The Chronicle

Over-the-fence advice



Asocially distanced chat over the backyard fence or apartment balcony is the most interactio­n with friends that many Australian­s can have right now, but it can be used to cut the cost of bills.

The cost of living is not a taboo topic to talk about, unlike wages or net worth, and finance specialist­s say discussing bills with neighbours can be beneficial.

New research by Compare the Market found that one in five neighbours have been involved in sharing bill advice, mostly around energy, grocery, phone and internet bills.

More than four out of five people think their neighbours get a better deal on bills than they do, the research found, and almost twothirds say they would take action if they discovered they were paying more than their neighbour.

“People have a lot to learn from their neighbours when it comes to saving money on bills given their shared circumstan­ces,” says Compare the Market spokesman Simon Downes. “Don’t see it as trying to outdo the Joneses but a good opportunit­y to share learnings and informatio­n about good deals.

“If you were paying hundreds of dollars a year more for your energy or home insurance than your immediate neighbours, wouldn’t you want to know about it?”

Sort My Money founder David Rankin says a neighbourl­y chat can be an effective way to reduce costs, not only for energy bills but also service providers such as gyms, mechanics and hairdresse­rs.

But remember that a neighbour’s circumstan­ces may differ from yours and affect the cost of bills, Rankin says. For example, one home may have solar power and use energy differentl­y during peak periods.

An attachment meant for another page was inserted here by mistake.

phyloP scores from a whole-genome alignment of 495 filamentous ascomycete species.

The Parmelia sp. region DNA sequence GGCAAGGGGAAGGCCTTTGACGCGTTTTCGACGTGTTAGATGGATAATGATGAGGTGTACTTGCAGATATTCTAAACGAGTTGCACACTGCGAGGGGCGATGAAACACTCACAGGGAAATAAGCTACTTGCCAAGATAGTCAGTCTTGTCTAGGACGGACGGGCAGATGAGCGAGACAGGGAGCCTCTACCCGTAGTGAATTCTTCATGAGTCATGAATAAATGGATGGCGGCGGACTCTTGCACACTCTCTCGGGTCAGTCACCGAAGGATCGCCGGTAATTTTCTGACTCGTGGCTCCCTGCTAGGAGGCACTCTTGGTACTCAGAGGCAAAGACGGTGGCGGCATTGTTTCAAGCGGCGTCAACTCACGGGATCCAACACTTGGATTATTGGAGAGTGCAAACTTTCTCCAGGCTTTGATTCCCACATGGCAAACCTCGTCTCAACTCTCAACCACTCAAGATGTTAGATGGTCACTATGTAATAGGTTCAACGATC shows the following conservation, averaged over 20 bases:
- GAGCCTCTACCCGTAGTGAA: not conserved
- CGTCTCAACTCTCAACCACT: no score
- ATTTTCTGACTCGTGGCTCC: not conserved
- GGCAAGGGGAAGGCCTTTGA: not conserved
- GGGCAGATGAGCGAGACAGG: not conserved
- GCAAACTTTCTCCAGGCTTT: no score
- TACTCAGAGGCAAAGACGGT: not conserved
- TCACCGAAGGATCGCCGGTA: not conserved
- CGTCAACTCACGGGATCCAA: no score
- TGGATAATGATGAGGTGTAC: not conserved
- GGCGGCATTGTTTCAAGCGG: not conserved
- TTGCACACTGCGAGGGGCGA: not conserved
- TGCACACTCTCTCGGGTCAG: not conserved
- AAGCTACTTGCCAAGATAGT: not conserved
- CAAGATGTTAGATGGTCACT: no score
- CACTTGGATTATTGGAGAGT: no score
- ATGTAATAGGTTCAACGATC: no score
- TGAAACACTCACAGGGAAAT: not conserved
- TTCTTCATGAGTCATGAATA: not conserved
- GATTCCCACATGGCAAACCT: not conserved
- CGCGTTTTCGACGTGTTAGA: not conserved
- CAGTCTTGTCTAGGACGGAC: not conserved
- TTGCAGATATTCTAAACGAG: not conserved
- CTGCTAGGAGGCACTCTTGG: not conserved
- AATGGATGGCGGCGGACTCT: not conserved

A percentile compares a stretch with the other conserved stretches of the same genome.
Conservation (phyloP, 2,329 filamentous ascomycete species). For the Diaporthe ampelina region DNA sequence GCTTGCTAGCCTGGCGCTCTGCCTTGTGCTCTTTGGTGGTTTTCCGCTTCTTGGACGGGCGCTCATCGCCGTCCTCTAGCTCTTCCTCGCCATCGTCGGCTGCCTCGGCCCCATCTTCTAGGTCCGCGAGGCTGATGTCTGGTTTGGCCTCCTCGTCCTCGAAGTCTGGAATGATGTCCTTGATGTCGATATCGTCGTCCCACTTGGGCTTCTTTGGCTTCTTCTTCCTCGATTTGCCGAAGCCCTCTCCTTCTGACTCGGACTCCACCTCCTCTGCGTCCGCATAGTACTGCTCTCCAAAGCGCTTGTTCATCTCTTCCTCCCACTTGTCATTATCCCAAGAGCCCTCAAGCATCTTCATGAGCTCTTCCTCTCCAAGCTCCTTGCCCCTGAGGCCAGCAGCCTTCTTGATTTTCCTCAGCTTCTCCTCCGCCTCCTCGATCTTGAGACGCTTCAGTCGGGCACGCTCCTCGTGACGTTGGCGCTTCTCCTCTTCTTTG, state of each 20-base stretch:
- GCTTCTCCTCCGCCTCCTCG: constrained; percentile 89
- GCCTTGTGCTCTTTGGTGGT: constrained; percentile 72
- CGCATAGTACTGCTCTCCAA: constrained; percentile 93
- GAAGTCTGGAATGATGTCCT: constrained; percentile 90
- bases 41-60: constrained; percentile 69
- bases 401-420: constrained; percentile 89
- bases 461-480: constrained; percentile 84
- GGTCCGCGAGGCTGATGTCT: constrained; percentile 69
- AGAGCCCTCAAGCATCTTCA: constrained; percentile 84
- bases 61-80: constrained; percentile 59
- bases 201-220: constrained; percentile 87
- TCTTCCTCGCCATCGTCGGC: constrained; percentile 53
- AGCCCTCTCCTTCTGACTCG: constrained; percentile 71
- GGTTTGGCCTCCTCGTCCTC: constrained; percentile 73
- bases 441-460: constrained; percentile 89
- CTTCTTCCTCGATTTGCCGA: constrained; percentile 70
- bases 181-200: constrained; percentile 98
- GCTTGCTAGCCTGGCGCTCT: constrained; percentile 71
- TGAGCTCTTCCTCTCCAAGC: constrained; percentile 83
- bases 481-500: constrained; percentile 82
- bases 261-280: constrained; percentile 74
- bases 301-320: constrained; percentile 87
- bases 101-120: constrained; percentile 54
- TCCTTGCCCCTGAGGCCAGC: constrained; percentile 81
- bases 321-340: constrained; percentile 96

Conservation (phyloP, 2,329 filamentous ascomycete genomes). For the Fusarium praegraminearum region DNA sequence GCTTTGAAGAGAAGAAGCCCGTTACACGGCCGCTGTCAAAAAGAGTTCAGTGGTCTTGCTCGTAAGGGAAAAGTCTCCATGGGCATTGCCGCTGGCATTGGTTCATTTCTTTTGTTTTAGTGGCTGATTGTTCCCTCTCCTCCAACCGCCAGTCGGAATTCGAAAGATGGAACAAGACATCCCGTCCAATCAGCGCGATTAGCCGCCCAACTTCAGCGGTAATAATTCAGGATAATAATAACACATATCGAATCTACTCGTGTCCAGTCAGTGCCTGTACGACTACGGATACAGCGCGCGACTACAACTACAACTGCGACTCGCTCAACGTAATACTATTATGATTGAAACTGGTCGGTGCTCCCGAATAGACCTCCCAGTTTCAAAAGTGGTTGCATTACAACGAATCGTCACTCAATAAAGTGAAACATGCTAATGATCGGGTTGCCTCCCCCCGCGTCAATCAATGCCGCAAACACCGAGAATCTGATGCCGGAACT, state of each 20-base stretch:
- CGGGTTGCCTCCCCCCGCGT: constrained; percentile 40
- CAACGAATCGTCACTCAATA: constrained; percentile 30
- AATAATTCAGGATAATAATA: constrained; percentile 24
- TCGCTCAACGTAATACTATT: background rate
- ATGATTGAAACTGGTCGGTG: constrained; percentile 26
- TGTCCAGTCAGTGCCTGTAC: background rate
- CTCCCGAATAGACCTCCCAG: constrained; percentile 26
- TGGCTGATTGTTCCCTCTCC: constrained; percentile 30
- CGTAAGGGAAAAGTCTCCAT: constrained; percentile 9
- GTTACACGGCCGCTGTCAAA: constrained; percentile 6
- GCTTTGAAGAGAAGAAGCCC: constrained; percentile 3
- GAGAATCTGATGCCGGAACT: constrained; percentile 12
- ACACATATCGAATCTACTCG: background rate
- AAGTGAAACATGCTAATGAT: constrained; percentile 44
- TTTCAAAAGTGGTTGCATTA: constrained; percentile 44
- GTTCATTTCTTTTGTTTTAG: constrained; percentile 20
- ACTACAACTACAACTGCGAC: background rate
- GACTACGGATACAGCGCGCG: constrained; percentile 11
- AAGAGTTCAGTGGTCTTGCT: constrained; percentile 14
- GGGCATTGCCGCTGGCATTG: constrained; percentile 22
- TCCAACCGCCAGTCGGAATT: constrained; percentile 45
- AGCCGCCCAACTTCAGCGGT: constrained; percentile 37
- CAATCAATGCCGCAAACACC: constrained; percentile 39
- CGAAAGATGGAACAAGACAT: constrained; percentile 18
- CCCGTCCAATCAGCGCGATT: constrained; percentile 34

“It is reassuring that, even in our hi-tech age, good old-fashioned word of mouth is as relevant as ever,” Rankin says.

He says it’s socially acceptable to share informatio­n about bills.

“I think people are more open than they used to be, but there’s still some unwritten rules, like you don’t go telling people how much you earn,” Rankin says.

“If somebody does that, it’s a social taboo.”

Sharing wage or wealth informatio­n between friends can leave one party deflated, potentiall­y embarrasse­d and possibly upset.

Starting a conversati­on about bills might seem tricky, so try to boost your neighbour’s confidence by saying you’re concerned you are paying too much and would like their advice.

“If you give them a sob story, most people would want to help,” Rankin says.

“Nobody wants to see someone being ripped off.”

Downes says some people avoid talking about money altogether for fear of being judged or seen as a gloater, but if you know and trust your neighbour there’s no harm in sharing or seeking advice.

“You shouldn’t feel awkward opening these discussion­s – just build them into your casual conversati­ons,” he says.

“The next time you’re chatting across the fence about the news of the day, ask your neighbour if they’ve noticed energy bills increasing, and whether they’re with a different provider.

“Remember that you’re both in the same boat. Everyone pays the same bills, so keep the subject in mind and wait for the opportunit­y to bring it up in conversati­on.”

Downes says good and bad experience­s with bill providers can also be shared.

“Personal recommenda­tions can be hugely valuable, not just when it comes to dollars and cents but also customer service,” he says.

 ??  ?? Neighbours can be a wealth of informatio­n about many things, including deals on household bills; and (left) Compare the Market’s Simon Downes.
Neighbours can be a wealth of informatio­n about many things, including deals on household bills; and (left) Compare the Market’s Simon Downes.

Newspapers in English

Newspapers from Australia